• Spoofed sender address: Most users are unaware that a sender email address can be spoofed, but proper email security will stop spoofed senders from accessing a targeted user’s inbox. Instead, an attacker will register a domain similar to an official one and hope that a targeted user does not notice the misspelling.
  • Strange friend requests: It’s not uncommon for an attacker to compromise an email account and spam malicious messages to the victim’s contact list. Messages are usually short and don’t have the personalised element from friends, so be hesitant to click links from friends if the message does not sound like personalised communication.
  • Unprofessional website links: Phishing links are sometimes used with social engineering to trick users into divulging sensitive information. Never enter credentials into a website directly from an email link, even if it looks like an official site (e.g., PayPal).
  • Too good to be true: Scammers often promise money in exchange for monetary compensation. For example, a targeted user could get a free iPhone in exchange for shipping payments. If the offer is too good to be true, then it is probably a scam.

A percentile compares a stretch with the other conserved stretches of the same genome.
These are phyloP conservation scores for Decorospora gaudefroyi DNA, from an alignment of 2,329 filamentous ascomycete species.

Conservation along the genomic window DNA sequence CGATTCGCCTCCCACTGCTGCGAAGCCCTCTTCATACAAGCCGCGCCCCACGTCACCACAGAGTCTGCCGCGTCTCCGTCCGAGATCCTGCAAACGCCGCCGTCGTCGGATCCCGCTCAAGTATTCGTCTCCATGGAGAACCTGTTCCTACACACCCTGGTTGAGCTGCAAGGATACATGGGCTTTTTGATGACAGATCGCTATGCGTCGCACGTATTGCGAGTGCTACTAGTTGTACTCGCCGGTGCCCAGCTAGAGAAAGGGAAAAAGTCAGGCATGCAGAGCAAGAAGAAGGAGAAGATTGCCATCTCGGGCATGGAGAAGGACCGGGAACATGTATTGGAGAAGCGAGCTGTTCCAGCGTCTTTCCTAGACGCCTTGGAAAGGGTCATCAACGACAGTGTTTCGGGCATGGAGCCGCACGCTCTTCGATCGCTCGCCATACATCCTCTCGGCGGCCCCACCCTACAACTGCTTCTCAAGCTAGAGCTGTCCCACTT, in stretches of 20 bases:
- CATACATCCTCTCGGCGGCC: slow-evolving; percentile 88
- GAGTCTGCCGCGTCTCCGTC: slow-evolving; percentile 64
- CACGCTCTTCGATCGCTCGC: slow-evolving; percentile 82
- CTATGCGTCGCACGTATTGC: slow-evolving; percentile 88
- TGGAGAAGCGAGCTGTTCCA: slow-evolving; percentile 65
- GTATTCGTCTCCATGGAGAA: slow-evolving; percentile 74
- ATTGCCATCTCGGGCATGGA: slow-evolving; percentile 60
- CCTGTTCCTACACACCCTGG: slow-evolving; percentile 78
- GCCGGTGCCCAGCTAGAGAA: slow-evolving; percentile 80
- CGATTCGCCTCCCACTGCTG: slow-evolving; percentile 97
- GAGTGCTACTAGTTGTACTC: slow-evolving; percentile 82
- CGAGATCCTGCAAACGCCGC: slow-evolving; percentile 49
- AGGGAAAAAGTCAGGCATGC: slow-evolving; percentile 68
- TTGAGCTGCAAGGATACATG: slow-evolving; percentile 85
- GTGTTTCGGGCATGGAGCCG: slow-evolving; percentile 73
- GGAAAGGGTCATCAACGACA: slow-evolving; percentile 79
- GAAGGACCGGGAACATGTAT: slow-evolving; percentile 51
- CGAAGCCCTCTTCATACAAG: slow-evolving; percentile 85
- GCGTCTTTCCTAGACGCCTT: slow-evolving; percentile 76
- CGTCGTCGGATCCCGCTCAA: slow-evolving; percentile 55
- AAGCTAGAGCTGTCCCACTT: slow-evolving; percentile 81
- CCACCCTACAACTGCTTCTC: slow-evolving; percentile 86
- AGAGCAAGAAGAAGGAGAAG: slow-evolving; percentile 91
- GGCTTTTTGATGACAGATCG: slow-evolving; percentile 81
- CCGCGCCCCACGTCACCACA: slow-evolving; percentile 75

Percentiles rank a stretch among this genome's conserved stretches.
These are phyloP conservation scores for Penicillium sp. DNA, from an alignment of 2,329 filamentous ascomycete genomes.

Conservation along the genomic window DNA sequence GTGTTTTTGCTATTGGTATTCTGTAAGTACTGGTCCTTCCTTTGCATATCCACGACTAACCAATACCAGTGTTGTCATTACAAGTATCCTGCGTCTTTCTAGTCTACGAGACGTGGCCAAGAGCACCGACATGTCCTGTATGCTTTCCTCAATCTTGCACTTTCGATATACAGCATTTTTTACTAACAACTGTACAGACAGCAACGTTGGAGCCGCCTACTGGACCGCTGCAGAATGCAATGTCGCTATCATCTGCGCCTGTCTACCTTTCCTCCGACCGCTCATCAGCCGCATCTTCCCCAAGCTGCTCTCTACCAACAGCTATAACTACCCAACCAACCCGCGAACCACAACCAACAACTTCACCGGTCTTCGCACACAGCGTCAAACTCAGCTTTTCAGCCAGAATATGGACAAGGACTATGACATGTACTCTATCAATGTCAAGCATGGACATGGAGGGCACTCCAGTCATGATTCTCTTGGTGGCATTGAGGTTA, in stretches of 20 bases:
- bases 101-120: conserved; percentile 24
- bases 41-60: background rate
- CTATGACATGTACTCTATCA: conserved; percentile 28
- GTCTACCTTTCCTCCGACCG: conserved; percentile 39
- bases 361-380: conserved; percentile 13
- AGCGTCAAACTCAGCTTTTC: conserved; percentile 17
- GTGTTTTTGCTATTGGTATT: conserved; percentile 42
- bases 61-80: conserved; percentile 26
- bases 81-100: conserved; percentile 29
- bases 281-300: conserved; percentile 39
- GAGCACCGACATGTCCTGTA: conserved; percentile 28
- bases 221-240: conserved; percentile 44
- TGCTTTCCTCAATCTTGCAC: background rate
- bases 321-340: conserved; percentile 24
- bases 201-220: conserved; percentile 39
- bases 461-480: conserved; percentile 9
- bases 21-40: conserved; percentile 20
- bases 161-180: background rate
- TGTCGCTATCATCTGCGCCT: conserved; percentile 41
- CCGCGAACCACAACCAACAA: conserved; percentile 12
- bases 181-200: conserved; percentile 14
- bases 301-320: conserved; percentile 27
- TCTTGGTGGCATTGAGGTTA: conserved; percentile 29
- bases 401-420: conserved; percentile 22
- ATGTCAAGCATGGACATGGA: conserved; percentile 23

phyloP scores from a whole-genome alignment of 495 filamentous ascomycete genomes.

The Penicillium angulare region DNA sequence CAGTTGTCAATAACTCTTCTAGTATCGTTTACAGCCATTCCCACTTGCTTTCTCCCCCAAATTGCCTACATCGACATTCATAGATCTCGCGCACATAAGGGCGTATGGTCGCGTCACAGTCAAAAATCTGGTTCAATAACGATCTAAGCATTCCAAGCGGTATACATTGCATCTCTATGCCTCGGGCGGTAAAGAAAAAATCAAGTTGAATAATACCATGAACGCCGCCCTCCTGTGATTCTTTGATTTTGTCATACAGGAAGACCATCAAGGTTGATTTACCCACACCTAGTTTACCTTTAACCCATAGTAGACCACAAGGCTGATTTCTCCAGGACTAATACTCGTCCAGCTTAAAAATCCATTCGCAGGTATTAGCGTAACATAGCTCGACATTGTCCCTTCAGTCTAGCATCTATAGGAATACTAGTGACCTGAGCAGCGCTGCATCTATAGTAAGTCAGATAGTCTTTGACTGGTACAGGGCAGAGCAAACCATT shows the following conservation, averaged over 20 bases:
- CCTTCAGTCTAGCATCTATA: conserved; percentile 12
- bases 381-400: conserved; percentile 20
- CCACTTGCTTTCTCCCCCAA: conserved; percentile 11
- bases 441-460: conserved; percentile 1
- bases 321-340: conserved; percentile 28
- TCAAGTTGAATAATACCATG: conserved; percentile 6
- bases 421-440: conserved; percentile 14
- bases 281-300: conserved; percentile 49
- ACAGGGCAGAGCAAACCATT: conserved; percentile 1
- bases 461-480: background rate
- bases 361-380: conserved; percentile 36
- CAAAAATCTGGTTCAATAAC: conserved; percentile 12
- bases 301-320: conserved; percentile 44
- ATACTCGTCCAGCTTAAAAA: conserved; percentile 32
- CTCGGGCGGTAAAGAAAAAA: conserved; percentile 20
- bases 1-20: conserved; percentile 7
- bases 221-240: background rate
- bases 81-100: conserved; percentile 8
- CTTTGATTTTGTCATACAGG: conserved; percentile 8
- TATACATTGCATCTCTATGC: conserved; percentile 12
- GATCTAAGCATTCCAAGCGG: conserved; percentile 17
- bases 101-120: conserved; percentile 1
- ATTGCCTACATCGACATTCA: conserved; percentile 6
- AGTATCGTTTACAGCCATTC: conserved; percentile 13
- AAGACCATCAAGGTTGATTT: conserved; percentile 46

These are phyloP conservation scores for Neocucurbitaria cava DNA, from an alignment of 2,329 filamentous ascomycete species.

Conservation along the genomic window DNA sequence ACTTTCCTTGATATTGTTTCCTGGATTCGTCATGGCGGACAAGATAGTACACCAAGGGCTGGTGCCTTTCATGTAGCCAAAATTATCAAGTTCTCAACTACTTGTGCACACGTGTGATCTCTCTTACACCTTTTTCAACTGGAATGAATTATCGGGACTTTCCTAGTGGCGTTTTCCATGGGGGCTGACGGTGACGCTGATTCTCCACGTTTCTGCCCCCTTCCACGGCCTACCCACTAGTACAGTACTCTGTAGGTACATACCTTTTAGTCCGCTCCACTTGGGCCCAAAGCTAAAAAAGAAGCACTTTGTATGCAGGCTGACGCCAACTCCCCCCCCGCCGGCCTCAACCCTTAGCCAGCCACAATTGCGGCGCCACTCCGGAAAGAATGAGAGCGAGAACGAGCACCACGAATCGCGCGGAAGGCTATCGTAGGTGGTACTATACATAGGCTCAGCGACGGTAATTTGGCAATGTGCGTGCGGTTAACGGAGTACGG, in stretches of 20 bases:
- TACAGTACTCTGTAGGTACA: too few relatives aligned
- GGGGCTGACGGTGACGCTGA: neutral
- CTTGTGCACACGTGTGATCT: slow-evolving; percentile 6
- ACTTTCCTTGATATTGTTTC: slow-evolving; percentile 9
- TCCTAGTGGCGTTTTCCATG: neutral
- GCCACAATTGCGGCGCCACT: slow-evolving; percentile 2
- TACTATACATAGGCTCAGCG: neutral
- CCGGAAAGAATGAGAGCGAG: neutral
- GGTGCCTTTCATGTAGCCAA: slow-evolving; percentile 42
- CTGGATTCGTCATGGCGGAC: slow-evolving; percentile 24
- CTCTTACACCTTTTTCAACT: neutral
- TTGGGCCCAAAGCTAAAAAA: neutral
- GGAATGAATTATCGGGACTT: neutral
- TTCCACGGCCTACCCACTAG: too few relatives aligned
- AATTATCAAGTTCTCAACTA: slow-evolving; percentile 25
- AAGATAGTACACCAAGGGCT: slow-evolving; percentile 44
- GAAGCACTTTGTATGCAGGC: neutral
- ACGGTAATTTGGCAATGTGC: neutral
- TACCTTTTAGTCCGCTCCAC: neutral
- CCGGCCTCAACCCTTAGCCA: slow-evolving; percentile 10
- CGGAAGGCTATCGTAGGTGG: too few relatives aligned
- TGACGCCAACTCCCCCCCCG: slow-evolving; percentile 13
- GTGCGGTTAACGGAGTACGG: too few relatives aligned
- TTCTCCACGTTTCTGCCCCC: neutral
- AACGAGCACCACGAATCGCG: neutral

• Malicious attachments: Instead of tricking targeted users into divulging private information, a sophisticated attack might work towards installing malware on a corporate machine using email attachments. Never run macros or executables on a machine from a seemingly harmless email message.
  • Refusal to respond to questions: If a message seems suspicious, reply to the message and ask the sender to identify themselves. An attacker will avoid identifying themselves and might just ignore the request.

Social Engineering Techniques

The overall technique used in social engineering is using emotions to trick users, but attackers use several standard methods to push the user into performing an action (e.g., sending money to a bank account) and making the attack look more legitimate. Usually, the techniques involve email or text messages, because they can be used without voice conversations.

A few common techniques include:

  • Phishing: With social engineering, an attacker usually pretends to be a corporate executive to trick users into sending money to an offshore bank account.
  • Vishing and smishing: Attackers use text messages and voice-changing software to send SMS messages or robo-call users. The messages usually promise gifts or services in exchange for payment. These types of scams are called vishing (voice phishing) and smishing (SMS phishing).